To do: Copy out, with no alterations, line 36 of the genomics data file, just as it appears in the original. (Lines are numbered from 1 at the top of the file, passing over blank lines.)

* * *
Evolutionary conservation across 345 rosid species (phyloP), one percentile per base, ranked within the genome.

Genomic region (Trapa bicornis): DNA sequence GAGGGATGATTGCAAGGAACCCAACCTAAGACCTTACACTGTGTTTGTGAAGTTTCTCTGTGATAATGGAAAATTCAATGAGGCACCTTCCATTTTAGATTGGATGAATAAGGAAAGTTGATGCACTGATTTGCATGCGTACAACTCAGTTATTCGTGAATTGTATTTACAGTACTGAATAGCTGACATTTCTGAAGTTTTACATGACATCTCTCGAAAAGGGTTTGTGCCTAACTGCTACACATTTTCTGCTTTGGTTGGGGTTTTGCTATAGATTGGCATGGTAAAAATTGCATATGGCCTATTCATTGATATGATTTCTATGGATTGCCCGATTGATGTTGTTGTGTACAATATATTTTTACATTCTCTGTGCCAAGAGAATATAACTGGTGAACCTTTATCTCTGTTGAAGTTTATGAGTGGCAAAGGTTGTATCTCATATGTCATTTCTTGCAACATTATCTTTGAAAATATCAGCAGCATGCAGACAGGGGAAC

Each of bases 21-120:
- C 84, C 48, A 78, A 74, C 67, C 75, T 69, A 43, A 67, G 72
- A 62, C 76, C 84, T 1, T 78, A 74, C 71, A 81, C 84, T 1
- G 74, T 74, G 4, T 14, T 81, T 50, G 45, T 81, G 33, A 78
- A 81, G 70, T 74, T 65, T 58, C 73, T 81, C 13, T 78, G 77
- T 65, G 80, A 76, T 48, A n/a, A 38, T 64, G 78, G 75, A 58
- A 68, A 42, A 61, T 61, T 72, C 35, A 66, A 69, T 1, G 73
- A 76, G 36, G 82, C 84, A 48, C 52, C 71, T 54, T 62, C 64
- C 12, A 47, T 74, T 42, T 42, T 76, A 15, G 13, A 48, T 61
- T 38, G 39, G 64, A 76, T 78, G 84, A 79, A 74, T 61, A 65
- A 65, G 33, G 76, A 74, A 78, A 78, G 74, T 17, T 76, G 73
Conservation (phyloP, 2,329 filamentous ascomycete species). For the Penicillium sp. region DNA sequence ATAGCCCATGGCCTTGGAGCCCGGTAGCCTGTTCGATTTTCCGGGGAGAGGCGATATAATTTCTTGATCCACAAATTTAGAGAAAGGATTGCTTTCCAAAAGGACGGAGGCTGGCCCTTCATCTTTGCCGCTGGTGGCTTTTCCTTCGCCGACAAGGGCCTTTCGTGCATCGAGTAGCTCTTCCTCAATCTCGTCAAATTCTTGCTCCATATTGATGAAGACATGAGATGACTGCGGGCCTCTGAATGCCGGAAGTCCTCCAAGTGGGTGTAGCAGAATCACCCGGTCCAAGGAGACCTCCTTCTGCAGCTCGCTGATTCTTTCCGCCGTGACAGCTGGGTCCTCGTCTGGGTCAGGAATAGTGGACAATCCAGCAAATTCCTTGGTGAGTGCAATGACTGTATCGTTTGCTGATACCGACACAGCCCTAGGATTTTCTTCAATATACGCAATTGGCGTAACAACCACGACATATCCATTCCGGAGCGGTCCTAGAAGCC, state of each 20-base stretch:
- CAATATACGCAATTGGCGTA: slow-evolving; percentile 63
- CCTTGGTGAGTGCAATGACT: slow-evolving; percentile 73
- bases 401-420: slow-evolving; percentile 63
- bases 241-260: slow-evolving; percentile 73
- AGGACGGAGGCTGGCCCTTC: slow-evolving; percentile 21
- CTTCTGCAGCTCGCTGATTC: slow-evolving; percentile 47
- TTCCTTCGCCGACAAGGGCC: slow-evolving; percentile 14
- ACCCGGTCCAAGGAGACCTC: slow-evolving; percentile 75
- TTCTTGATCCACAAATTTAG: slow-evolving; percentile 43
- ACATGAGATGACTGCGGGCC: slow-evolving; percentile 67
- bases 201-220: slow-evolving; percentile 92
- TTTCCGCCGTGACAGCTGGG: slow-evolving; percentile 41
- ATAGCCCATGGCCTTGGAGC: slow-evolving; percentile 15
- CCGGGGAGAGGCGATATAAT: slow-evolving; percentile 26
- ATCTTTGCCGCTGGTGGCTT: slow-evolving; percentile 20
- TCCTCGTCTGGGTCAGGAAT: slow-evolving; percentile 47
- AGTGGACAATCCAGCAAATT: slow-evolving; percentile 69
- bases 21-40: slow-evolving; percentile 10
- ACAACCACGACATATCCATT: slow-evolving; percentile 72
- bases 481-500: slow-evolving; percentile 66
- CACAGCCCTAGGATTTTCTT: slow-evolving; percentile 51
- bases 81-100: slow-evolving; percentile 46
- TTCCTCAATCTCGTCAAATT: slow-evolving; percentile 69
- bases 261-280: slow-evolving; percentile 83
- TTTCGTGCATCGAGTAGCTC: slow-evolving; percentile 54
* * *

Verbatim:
- bases 81-100: slow-evolving; percentile 46